Screenshot from virtual BWNA meeting Monday night.
(Source: PBOT)

Since it was just Valentine’s Day, we need to have at least one love story on the front page. So here goes…

At a meeting of the Beaumont-Wilshire Neighborhood Association (yes, that one) Monday night, the Portland Bureau of Transportation presented their latest plans for a new bike path along the south side of NE Skidmore Street adjacent to Wilshire Park. The project is part of their effort to establish a safe and convenient east-west neighborhood greenway on Mason-Skidmore and connect to a new crossing of NE 33rd Avenue.

The idea is to make a two-way bike lane next to the park that is protected from the rest of traffic by parked cars. The bike lanes would be five-feet wide and there would be an additional two-foot buffer to the parking spaces. To make room for this, PBOT would narrow the driving space to a 14-foot lane for both directions of car travel.

Monday night’s meeting was the first public showing of PBOT’s plans. I mention that because PBOT already reached out to neighborhood association leaders to ask what they felt about a traffic diverter at NE 36th or 37th to help make the street safer and reduce driving volumes. They rejected the idea and PBOT shelved that element of the plan before it was ever made public (really bugs me when the do that, but I understand they want to get a project done and not have it devolve into another controversy).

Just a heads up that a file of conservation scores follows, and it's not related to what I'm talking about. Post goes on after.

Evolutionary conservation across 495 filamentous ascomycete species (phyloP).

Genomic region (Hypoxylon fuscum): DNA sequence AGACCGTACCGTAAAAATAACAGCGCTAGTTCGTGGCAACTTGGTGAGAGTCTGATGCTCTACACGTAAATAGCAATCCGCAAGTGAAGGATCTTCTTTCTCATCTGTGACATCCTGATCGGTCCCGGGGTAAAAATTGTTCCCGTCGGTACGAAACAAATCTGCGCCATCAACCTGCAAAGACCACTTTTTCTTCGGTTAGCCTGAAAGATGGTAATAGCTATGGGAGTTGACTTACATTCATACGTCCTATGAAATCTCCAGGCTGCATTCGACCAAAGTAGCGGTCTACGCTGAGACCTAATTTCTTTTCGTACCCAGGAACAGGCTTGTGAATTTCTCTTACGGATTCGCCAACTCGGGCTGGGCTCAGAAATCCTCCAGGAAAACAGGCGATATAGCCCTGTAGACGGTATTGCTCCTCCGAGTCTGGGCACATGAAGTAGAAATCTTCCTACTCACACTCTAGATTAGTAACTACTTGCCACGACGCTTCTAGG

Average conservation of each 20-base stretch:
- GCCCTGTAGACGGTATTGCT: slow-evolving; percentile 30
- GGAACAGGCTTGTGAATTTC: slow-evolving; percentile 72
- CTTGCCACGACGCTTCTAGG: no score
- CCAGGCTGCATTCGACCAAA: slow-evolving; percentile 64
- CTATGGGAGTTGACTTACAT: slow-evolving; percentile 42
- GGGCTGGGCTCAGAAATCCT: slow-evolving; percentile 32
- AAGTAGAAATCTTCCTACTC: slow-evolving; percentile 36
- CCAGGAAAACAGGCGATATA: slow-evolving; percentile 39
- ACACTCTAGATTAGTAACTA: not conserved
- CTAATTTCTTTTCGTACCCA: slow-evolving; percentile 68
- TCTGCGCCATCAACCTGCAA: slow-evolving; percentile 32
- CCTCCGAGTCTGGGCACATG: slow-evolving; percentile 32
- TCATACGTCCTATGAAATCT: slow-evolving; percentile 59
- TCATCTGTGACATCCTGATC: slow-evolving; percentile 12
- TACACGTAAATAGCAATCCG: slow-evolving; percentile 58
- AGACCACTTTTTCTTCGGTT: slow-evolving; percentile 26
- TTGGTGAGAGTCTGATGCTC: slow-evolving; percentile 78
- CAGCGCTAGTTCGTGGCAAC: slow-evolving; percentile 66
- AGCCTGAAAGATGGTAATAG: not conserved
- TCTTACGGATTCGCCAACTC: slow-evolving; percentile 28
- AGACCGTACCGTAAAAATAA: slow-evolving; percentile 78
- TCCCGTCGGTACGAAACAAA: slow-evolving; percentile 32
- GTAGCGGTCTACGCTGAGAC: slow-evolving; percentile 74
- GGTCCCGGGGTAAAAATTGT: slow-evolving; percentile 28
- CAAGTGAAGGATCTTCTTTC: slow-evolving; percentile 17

So last night, PBOT Project Manager Scott Cohen gave folks the rundown of the current design proposal. After reminding them that PBOT already pulled the diverter off the table,  Cohen also sought to reassure them about parking: “What we’ve done is tried to preserve all of the parking possible.”

To build the bike lane and improve visibility at crossings into the park, PBOT says they’ll eliminate about 20-25 parking spaces. That would still leave 40 spaces on this one side of Skidmore. The north side of the street would not have any parking removal at all (not to mention that people can park on every other street in the neighborhood).

Despite what to me seems like a reasonable compromise from PBOT (trust me, I’d personally prefer no parking on the south side and a very wide, protected space for bikers and walkers), I was surprised to hear people still complaining about a loss of parking and casting other aspersions on the city’s attempt to make the street safer.

Here’s a sampling of what Cohen heard from members of the neighborhood association:

First, the naysayers…

“So this is supposed to be a neighborhood park yet you’re talking about reducing parking spaces? That doesn’t sound very neighborhood friendly. And my other question is, when the kids are getting out of the car, they’re going to be opening the car door into the bike path. Now you really expect the kids to look behind them when there’s no rear-view mirror on that side of most cars. This seems dangerous to me.”

“We’ve narrowed it so basically one car can fit through… I don’t know why don’t we take advantage of the path that’s in the park? And do a bike-slash-walking path where there’s already a walking path just to make that [driving lane have] a little bit more space for everybody to be able to squeeze by each other because it feels really tight given the car volume.”